Characterization of astrocytic response after experiencing cavitation in vitro

Authors: Alex H. Wrede, Marilyn C. McNamara, Rodger Baldwin, Jie Luo, Reza Montazami, Anumantha Kanthasamy, Nicole N. Hashemi


When a traumatic brain injury (TBI) occurs, low‐pressure regions inside the skull can cause vapor contents in the cerebral spinal fluid (CSF) to expand and collapse, a phenomenon known as cavitation. When these microbubbles (MBs) collapse, shock waves are radiated outward and are known to damage surrounding materials in other applications, like the steel foundation of boat propellers, so it is alarming to realize the damage that cavitation inflicts on vulnerable brain tissue. Using cell‐laden microfibers, the longitudinal morphological response that mouse astrocytes have to surrounding cavitation in vitro is visually analyzed. Astrocytic damage is evident immediately after cavitation when compared to a control sample, as their processes retract. Forty‐eight hours later, the astrocytes appeared to spread across the fibers, as normal. This study also analyzes the gene expression changes that occur post‐cavitation via quantitative polymerase chain reaction (qPCR) methods. After cavitation a number of pro‐inflammatory genes are upregulated, including TNFα, IL‐1β, C1q, Serping1, NOS1, IL‐6, and JMJD3. Taken together, these results confirm that surrounding cavitation is detrimental to astrocytic function, and yield opportunities to further the understanding of how protective headgear can minimize or eliminate the occurrence of cavitation.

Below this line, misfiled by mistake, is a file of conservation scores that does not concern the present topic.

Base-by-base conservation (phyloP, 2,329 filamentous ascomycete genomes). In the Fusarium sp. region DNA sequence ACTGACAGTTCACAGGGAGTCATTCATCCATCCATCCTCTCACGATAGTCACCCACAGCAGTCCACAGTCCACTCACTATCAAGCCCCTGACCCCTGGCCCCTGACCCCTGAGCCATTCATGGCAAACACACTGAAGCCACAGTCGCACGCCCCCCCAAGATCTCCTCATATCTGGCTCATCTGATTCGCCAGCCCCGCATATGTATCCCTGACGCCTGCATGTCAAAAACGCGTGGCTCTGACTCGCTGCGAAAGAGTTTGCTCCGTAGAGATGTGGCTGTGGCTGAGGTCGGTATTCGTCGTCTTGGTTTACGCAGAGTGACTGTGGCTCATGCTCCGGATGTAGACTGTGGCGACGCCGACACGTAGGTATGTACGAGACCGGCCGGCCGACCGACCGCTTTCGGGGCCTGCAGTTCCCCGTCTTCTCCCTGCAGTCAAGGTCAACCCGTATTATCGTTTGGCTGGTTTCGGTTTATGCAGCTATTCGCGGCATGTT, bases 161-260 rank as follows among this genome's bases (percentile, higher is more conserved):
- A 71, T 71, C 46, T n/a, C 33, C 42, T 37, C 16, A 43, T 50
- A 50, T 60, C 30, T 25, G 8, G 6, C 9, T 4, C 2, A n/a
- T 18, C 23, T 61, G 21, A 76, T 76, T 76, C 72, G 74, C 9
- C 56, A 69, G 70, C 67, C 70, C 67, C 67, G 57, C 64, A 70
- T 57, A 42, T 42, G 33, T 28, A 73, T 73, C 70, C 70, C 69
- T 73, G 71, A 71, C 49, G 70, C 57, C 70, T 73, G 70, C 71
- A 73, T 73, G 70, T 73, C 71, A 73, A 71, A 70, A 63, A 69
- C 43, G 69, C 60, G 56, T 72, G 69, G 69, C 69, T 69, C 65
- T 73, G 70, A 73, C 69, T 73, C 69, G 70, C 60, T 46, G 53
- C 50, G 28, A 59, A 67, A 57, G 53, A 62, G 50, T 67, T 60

Source: Global Challenges, 2020; 4 (7): 1900014